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Should I trust you? Let me see your face… 

Friday, December 2, 2016
posted by Douglas Keene

trustworthy-or-notIf you try to identify what it is that makes someone trustworthy, you might list their forthrightness, values consistent with your own, or even their willingness to embrace unpopular positions. And that is all well and good but it likely is untrue. Instead, researchers tell us, we draw “relatively stable trustworthinesss impressions from facial appearance”.

Apparently, based on the photo illustrating this post (taken from the research article) we define trust as having less prominent eyebrows and jawlines, softer lips and slightly narrower noses. Overall, a softer appearance. The more “trustworthy” photos in the left column look younger, with less prominent brows and generally more traditionally feminine than the “untrustworthy” photos in the right column. But this is merely how they strike us— we should point out the researchers described the more trustworthy faces as neutral, neither masculine nor feminine.

In this research, participants were asked to imagine they were moving to a new area and had asked real estate brokers to find a home for them. To add to the realism of the task, the participant’s only clues as to the skill of the realtor were these photos and typed statements ostensibly made by each realtor in describing the home they had identified for the participants (sensible factors for how we ourselves would choose a realtor for a cross-country move). After seeing the photos and statements, the participants were asked to respond to how willing they would be to pick the house this realtor recommended and then how trustworthy the realtor seemed to them.

Across four different experiments (and more than 400 undergraduate student-participants), the researchers found that participants spontaneously presumed trustworthinesss from facial appearance alone.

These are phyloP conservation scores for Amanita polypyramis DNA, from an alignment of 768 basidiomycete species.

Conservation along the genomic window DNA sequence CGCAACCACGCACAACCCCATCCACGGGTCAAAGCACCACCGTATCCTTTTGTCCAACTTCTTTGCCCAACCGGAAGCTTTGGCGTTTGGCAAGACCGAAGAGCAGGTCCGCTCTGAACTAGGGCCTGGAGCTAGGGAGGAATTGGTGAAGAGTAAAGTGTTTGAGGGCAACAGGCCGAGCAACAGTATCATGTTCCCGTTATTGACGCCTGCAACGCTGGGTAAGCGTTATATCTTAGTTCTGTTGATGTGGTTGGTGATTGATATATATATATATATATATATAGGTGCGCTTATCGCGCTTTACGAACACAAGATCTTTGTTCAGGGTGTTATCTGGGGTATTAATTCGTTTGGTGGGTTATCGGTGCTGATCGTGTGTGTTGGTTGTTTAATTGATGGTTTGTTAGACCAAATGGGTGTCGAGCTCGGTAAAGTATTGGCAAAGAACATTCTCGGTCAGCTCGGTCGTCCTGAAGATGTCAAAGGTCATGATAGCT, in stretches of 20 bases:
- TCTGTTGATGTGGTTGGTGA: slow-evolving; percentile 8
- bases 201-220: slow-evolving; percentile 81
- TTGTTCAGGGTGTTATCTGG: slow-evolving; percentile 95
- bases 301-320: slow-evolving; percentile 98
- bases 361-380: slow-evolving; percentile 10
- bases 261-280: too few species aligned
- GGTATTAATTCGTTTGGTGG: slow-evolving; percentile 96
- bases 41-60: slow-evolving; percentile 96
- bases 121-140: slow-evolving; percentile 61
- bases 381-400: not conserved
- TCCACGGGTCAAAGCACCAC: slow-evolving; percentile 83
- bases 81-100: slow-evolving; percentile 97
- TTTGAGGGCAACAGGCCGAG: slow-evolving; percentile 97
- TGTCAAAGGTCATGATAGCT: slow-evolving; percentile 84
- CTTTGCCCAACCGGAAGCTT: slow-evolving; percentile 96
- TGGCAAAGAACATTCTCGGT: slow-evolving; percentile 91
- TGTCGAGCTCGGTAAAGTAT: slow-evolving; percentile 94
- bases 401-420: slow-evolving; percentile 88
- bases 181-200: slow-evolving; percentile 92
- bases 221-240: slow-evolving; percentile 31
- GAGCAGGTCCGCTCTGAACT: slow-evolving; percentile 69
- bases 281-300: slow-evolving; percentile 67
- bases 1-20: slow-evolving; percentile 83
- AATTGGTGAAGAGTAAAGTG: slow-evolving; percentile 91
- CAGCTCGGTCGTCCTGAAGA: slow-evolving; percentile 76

While we have blogged on this idea before, it has been in the context of not trusting men with wide faces (which is simply based on higher testosterone levels). This research is not from evolutionary psychologists but we can see the “untrustworthy” faces in the right column of the graphic illustrating this post are clearly wider. While today’s researchers say facial trustworthiness may have “pervasive consequences in everyday life” we would say you always want to assess if a witness or party would look more trustworthy with a few appearance tweaks.

We already pay attention to attire and accessories but we’ve also written about things like covering tattoos or even something as seemingly unnecessary as telling a witness to not place their fist in their mouth when testifying. And speaking of those “pervasive consequences in everyday life”, recent studies have shown us that men with wide faces are more likely to receive the death sentence (even when the conviction is later found to be wrongful).

While it may seem ridiculous to consider shaping a witness or party’s eyebrows or considering makeup techniques or glasses to make deep-set eyes appear more wide-set—it is also ridiculous to infer trustworthiness based on appearance alone. But we do it all the time. Just add this as “one more thing” to consider in preparing your witness or party for the courtroom.

Klapper, A., Dotsch, R., van Rooij, I., & Wigboldus, D. (2016). Do we spontaneously form stable trustworthiness impressions from facial appearance? Journal of Personality and Social Psychology, 111 (5), 655-664 DOI: 10.1037/pspa0000062

Image taken from the article itself (the researchers used software to morph the faces)

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